Web Psychosocial Surveys in Cancer Survivorship— A Methodological Note

Olinda Santin, Moyra Mills, Charlene Treanor, Grace McDonald, Michael Donnelly

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Abstract

The number of Internet surveys is increasing, and there is a need to examine critically their value in psychosocial cancer care research. This study explored the use of an online method of recruiting and surveying people affected by cancer. An online survey was designed to measure the health status and service needs of adult cancer survivors and caregivers. The online survey received 491 page visits; only 5% of visitors (13 survivors and 14 cancer caregivers) completed the online questionnaire. The average age of survivors and caregivers was 43 and 42 years, respectively. The majority of survivor and caregiver online respondents were female (23/27, 85%) and had been affected by cancer between 1 and 3 years previously (16/27, 59%). Our online research did not appear to be an effective method for recruiting and surveying the psychosocial health of cancer survivors. This study identified potential pitfalls and obstacles of online cancer care surveys particularly in relation to the age of cancer survivors, access to the Internet and the need to ensure surveys are easily and immediately accessible. Future Internet surveys should pay particular attention to the need to advertise and improve survey access via targeted and tailored techniques.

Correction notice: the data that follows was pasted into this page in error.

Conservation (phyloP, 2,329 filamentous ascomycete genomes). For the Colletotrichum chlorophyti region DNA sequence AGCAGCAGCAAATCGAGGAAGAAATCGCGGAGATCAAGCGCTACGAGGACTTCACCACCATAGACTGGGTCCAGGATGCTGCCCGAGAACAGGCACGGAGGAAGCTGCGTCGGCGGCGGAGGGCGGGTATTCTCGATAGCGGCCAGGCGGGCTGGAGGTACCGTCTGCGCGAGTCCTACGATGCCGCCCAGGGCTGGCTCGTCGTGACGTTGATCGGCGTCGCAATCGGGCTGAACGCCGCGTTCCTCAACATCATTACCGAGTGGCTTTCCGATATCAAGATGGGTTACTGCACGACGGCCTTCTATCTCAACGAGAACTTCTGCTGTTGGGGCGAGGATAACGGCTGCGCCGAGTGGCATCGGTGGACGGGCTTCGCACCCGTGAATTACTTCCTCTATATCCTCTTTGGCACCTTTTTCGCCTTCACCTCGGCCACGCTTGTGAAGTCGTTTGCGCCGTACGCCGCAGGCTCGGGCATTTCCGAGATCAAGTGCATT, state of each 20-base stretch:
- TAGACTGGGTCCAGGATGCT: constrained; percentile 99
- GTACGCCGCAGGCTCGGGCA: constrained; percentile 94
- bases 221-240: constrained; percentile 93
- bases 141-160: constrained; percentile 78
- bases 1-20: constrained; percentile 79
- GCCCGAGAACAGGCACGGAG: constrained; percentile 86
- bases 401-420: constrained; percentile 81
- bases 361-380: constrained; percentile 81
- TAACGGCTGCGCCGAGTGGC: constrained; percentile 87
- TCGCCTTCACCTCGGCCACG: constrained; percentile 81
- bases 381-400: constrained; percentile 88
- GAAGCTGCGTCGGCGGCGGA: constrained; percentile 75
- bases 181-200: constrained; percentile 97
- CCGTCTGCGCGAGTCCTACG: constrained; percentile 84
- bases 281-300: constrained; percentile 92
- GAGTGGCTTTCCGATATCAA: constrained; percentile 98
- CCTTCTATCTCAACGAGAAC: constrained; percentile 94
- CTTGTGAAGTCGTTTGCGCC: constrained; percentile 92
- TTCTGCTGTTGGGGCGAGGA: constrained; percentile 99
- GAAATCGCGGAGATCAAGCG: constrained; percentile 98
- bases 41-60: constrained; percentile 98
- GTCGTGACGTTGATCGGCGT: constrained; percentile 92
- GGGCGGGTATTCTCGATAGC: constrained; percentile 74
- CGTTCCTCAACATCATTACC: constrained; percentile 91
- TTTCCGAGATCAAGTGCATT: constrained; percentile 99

Original languageEnglish
Pages (from-to)556-64
Number of pages9
JournalJournal of Psychosocial Oncology
Volume31
Issue number5
Early online date11 Jul 2013
DOIs
Publication statusPublished - 2013

Keywords

  • Adult
  • Female
  • Health Surveys
  • Humans
  • Internet
  • Male
  • Neoplasms
  • Reproducibility of Results
  • Survivors

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